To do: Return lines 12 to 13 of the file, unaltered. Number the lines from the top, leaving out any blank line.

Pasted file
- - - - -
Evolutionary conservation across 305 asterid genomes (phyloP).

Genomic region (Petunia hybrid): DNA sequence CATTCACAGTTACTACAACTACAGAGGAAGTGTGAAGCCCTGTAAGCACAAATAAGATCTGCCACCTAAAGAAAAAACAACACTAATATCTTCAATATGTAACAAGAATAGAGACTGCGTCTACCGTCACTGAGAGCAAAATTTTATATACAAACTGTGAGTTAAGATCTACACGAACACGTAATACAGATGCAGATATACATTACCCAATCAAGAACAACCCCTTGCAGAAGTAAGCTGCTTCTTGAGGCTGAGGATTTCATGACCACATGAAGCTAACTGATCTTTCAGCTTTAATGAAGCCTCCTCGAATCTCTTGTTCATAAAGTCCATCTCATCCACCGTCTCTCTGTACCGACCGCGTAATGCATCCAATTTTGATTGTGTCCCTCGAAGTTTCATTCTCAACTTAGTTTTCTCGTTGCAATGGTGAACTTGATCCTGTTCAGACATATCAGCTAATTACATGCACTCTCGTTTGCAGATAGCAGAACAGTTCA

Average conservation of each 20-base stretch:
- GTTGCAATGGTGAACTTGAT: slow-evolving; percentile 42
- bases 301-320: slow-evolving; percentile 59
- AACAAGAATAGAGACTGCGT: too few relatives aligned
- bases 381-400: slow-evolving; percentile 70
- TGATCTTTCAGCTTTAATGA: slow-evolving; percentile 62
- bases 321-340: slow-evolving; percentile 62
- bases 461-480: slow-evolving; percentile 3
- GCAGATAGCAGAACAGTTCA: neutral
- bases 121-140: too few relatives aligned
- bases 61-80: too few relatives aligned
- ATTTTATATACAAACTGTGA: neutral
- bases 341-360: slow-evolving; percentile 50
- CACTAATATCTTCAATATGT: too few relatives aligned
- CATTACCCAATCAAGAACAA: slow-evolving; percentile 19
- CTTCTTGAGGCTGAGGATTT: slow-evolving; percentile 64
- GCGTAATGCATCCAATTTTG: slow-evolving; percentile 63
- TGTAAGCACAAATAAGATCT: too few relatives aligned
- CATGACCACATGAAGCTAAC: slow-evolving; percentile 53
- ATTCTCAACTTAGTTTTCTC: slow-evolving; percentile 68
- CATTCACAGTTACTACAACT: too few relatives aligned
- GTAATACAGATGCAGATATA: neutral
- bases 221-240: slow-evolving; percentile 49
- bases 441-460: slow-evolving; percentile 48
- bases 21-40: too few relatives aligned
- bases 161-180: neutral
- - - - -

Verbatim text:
- bases 121-140: too few relatives aligned
- bases 61-80: too few relatives aligned